Help!!!!!!!!

Philthechill
31st October 2007, 17:20
Brocks had a tame chemist, I believe, buried in the bowels of "The Kremlin", who worked-out what commercial chemicals could be used to maintain boiler-water in optimum condition as opposed to going down the (expensive) ICI Nalfloc route.
I was being all nostalgic t'other day and telling my #2 daughter, who is a bit of a whizz on things chemical, about the various chemicals we used to put in the boilers and the tests we did on boiler-water samples.
Chemicals we put in were, as far as I recollect, TSP (Trisodium phosphate) dichromate and caustic soda on the LP (250 p.s.i.) scotch boilers and similar chemicals, plus sodium sulphite as an oxygen-scavenger, in the medium-pressure (500 p.s.i.) water-tube boilers. The same chems. again, in the high-pressure (900 p.s.i.) boilers but constant hydrazine injection, as the oxygen-scaveneger, instead of slug-dosing sodium-sulphite.
I then tried to recall the testing-procedure but, having got as far as adding phenolphthalein to see that the sample was alkaline and then titrating with nitric-acid I reached a dead-end in my memory-banks!!!
I know we had to check for TDS (Total Dissolved Solids) and also total hardness (this was done with an optical comparitor wasn't it where you added "something-yellow" to the boiler-sample and then compared it with the discs in the comparitor until you got the same colour as your sample)
Can anyone take the testing-procedure further for me please and, also, could you let me know how we worked-out how much/little chemical needed to be added to maintain the water in good safe condition.
Ta ever so many! Salaams Phil(Hippy)

Dave437
31st October 2007, 17:26
Phil, as a mere deckie, all I remember is that the water had to be passed by the Master!
Dave

Philthechill
31st October 2007, 23:00
Phil, as a mere deckie, all I remember is that the water had to be passed by the Master!
Dave Cheers Dave! At least I've got SOME response, even if it ain't quite what I had in mind!!!!! Salaams! Phil(Hippy)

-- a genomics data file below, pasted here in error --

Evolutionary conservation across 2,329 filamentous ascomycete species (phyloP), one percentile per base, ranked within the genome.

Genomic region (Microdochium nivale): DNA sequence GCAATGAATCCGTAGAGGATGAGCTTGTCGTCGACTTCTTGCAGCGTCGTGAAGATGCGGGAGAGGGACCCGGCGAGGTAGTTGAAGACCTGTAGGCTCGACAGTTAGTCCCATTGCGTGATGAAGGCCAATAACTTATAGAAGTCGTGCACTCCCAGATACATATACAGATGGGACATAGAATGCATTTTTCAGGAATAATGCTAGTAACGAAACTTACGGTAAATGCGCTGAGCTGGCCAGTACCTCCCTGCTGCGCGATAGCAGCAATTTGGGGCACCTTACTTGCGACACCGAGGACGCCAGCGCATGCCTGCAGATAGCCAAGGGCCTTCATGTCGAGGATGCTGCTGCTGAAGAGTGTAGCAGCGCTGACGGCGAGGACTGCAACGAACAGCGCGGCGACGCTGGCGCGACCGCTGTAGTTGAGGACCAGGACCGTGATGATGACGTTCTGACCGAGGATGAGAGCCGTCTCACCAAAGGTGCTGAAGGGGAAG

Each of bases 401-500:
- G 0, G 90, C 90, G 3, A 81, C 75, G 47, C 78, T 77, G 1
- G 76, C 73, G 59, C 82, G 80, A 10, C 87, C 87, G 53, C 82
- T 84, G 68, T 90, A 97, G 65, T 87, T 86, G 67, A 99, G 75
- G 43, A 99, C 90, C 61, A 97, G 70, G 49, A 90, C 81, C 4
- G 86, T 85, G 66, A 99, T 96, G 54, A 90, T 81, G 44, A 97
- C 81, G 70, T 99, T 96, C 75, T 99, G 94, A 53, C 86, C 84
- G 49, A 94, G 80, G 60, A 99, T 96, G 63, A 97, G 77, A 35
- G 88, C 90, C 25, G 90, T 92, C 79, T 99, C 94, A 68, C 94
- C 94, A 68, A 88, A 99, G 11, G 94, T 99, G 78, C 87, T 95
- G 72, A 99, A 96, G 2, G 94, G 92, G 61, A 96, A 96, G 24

Derek Roger
31st October 2007, 23:51
Phil :
I should know all of this as I did as you did do all the boiler water testing on the Maipura and other steam ships I sailed on . Regarding the doseages of the chemicals I seem to recollect it was more by trial and error than anything else . If readings were too low ; chuck a couple pf pounds of Chemical X and retest ! The 2nd Engineer would make the decision and we would treat accordingly ,,, then after an hour or so retest and make some new treatments to compensate the results . It was a most effective system as the engineers after knew instincivley what to do .

Regarding the Liverpool office having a chemist ; that is very true ! On the diesel ships we had major problems with Vanadium deposits on the exhaust valve seats and turbo charger turbine blades ( Mainly on the medium speed Pielstick Engines ) Allan Atack who was chief on Mahsud at the time eventually solved the problem by adding a fuel additive called FOTW made by "Drew Chemicals " It was very expensive !!
Liverpool had the chemical analysed and found it to be Crysilic Acid . They then shipped drums of the pure acid to the ships to be mixed with the fuel . It was difficult to handle and did not really do the job !
But it did have some effect ! better than nothing !
" Drew Chemicals " were in my opinion were " Ahead of their times "